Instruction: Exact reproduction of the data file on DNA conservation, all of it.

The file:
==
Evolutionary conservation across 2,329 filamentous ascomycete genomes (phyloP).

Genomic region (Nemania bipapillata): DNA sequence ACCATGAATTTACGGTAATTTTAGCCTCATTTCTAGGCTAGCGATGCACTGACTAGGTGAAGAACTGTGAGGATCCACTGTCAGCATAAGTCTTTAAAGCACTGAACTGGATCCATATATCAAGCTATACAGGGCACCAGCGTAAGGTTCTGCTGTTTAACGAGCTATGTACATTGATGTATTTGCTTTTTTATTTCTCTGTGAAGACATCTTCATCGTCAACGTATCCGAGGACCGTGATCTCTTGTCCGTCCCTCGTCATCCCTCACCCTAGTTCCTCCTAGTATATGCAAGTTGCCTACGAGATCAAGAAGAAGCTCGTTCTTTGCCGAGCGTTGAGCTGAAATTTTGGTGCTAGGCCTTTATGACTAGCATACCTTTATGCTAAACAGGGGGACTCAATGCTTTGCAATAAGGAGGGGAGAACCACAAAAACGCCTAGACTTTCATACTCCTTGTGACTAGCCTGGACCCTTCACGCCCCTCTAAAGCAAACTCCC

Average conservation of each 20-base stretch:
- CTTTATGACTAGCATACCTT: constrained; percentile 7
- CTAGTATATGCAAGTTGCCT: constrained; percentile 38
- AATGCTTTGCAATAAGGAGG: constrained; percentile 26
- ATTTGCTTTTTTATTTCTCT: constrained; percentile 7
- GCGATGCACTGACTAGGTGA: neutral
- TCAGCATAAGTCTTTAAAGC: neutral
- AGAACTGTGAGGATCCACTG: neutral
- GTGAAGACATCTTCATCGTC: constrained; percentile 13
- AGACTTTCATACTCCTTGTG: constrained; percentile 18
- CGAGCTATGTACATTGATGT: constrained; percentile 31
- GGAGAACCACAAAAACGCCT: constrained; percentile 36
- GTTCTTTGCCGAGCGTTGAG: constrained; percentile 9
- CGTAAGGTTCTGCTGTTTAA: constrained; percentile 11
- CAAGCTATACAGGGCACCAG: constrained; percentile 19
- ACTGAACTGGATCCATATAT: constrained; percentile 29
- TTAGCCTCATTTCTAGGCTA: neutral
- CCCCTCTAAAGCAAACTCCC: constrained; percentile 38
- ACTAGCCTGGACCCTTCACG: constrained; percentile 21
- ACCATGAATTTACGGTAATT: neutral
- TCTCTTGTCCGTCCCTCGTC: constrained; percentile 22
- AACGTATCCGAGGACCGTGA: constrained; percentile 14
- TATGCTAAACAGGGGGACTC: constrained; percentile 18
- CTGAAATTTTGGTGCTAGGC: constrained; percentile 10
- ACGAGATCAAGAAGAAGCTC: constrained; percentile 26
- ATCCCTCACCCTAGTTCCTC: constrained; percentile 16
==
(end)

Evolutionary conservation across 2,329 filamentous ascomycete genomes (phyloP).

Genomic region (Nemania bipapillata): DNA sequence ACCATGAATTTACGGTAATTTTAGCCTCATTTCTAGGCTAGCGATGCACTGACTAGGTGAAGAACTGTGAGGATCCACTGTCAGCATAAGTCTTTAAAGCACTGAACTGGATCCATATATCAAGCTATACAGGGCACCAGCGTAAGGTTCTGCTGTTTAACGAGCTATGTACATTGATGTATTTGCTTTTTTATTTCTCTGTGAAGACATCTTCATCGTCAACGTATCCGAGGACCGTGATCTCTTGTCCGTCCCTCGTCATCCCTCACCCTAGTTCCTCCTAGTATATGCAAGTTGCCTACGAGATCAAGAAGAAGCTCGTTCTTTGCCGAGCGTTGAGCTGAAATTTTGGTGCTAGGCCTTTATGACTAGCATACCTTTATGCTAAACAGGGGGACTCAATGCTTTGCAATAAGGAGGGGAGAACCACAAAAACGCCTAGACTTTCATACTCCTTGTGACTAGCCTGGACCCTTCACGCCCCTCTAAAGCAAACTCCC

Average conservation of each 20-base stretch:
- CTTTATGACTAGCATACCTT: constrained; percentile 7
- CTAGTATATGCAAGTTGCCT: constrained; percentile 38
- AATGCTTTGCAATAAGGAGG: constrained; percentile 26
- ATTTGCTTTTTTATTTCTCT: constrained; percentile 7
- GCGATGCACTGACTAGGTGA: neutral
- TCAGCATAAGTCTTTAAAGC: neutral
- AGAACTGTGAGGATCCACTG: neutral
- GTGAAGACATCTTCATCGTC: constrained; percentile 13
- AGACTTTCATACTCCTTGTG: constrained; percentile 18
- CGAGCTATGTACATTGATGT: constrained; percentile 31
- GGAGAACCACAAAAACGCCT: constrained; percentile 36
- GTTCTTTGCCGAGCGTTGAG: constrained; percentile 9
- CGTAAGGTTCTGCTGTTTAA: constrained; percentile 11
- CAAGCTATACAGGGCACCAG: constrained; percentile 19
- ACTGAACTGGATCCATATAT: constrained; percentile 29
- TTAGCCTCATTTCTAGGCTA: neutral
- CCCCTCTAAAGCAAACTCCC: constrained; percentile 38
- ACTAGCCTGGACCCTTCACG: constrained; percentile 21
- ACCATGAATTTACGGTAATT: neutral
- TCTCTTGTCCGTCCCTCGTC: constrained; percentile 22
- AACGTATCCGAGGACCGTGA: constrained; percentile 14
- TATGCTAAACAGGGGGACTC: constrained; percentile 18
- CTGAAATTTTGGTGCTAGGC: constrained; percentile 10
- ACGAGATCAAGAAGAAGCTC: constrained; percentile 26
- ATCCCTCACCCTAGTTCCTC: constrained; percentile 16